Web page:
Click here to read more about Sun open-sourcing an enterprise toolset. Yet, said Wilson: "On Nov. 14, 2007, a member of executive management within Sun's software division contacted one of the recently-laid-off OpenDS project owners and demanded that the owners approve a governance change that would grant Sun full control of the OpenDS project. During this call, we were threatened that if we did not make this change we could face immediate termination and loss of all severance benefits. The four former-Sun owners discussed this and decided that we could not in good conscience approve the requested change as we did not believe that it would be in the best interests of the project, but we were also not willing to risk the considerable financial loss that could result if Sun decided to make good on that threat." Meanwhile, "we were ultimately compelled to resign our ownership and end our association with the project on Nov. 19, 2007," Wilson said. He accused Sun of "hostile tactics" to gain control of the OpenDS project, but added: "This is most certainly not in the spirit of open source and open development that we tried to foster or that Sun claims to embody." Moreover, Wilson said, "I believe and certainly hope that the public statements made by individuals like CEO Jonathan Schwartz and Chief Open Source Officer Simon Phipps are honest and that Sun truly does want to be a genuine, community-focused, open-source company, and I have no reason to believe that they were aware of or involved with any of what happened with OpenDS." Sun was unable to provide a response for this story by the time it was published. However, in fairness to Sun, the company's primary spokesman on the issue, Phipps, has been traveling in Asia for a week, and Sun has promised eWEEK an upcoming interview with Phipps. Michael Goulde, an analyst with Forrester Research, said the issue of whether "Wilson did this or that is not of interest to us. We're more wondering about the future of the OpenDS project and whether Sun is serious about allowing open-source communities to grow and thrive around Sun technology or whether Sun's desire to control the communities will stifle them." Stephen O'Grady, an analyst with RedMonk, agreed. "It's an unfortunate situation all around and is doing none of the parties involved any good," O'Grady said. "Based on the SVN [Subversion] histories that's available, it's a fact that the governance was changed, but as to who changed what, when and why, and who was consulted about the matter, it's a he said-she said situation." "Those who have been enamored with Sun's announcements around open sourcing Java have been ignoring the painful fact that community governance matters," said Mike Milinkovich, executive director of the Eclipse Foundation, who has tracked the OpenDS saga. "Sun has a long track record with many communities—Java/JCP, OpenOffice, OpenJDK and now OpenDS—of embracing the mantle of open source leader while exerting their corporate control. As a result, those projects are being run for the benefit of Sun's shareholders, not the open-source or free-software communities. Those involved forget that at their peril." Michael Dolan, a Linux strategist at IBM, in a blog post, said: "The only reason anyone should be surprised by anything Sun does with OpenSolaris, OpenDS or any of the other Sun open-source projects it controls is because that person has fundamentally created an expectation that access to source code meant more than just that—and that is a flawed assumption."Check out eWEEK.com's Application Development Center for the latest news, reviews and analysis in programming environments and developer tools.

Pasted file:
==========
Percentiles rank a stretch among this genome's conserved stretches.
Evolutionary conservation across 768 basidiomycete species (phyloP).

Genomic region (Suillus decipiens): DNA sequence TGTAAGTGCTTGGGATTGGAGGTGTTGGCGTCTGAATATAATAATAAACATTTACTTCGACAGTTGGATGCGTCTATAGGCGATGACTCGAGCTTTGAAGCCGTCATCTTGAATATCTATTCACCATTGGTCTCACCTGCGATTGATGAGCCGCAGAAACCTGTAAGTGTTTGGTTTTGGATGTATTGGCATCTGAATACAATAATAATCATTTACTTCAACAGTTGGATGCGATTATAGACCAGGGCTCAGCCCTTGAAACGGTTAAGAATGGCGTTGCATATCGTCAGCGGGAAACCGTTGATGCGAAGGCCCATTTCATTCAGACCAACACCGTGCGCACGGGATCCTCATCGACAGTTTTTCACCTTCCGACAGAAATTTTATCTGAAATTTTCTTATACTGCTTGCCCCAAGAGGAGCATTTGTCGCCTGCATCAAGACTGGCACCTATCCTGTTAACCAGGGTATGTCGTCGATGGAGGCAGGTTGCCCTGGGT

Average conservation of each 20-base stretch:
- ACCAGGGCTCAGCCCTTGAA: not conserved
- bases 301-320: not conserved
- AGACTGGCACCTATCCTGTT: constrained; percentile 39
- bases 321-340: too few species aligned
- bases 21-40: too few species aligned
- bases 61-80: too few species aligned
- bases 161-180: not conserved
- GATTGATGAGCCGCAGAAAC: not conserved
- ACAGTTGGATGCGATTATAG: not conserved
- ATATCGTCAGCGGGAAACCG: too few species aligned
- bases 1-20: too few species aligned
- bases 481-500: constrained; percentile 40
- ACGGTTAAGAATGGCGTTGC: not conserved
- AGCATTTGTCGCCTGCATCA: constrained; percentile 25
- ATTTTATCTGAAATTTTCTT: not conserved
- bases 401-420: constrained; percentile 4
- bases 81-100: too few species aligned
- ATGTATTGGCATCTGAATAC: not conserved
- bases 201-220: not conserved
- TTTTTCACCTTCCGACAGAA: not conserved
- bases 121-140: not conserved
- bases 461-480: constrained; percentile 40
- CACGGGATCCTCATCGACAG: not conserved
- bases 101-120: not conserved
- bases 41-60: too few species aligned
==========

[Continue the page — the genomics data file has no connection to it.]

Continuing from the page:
Darryl K. Taft covers the development tools and developer-related issues beat from his office in Baltimore. He has more than 10 years of experience in the business and is always looking for the next scoop. Taft is a member of the Association for Computing Machinery (ACM) and was named 'one of the most active middleware reporters in the world' by The Middleware Co. He also has his own card in the 'Who's Who in Enterprise Java' deck.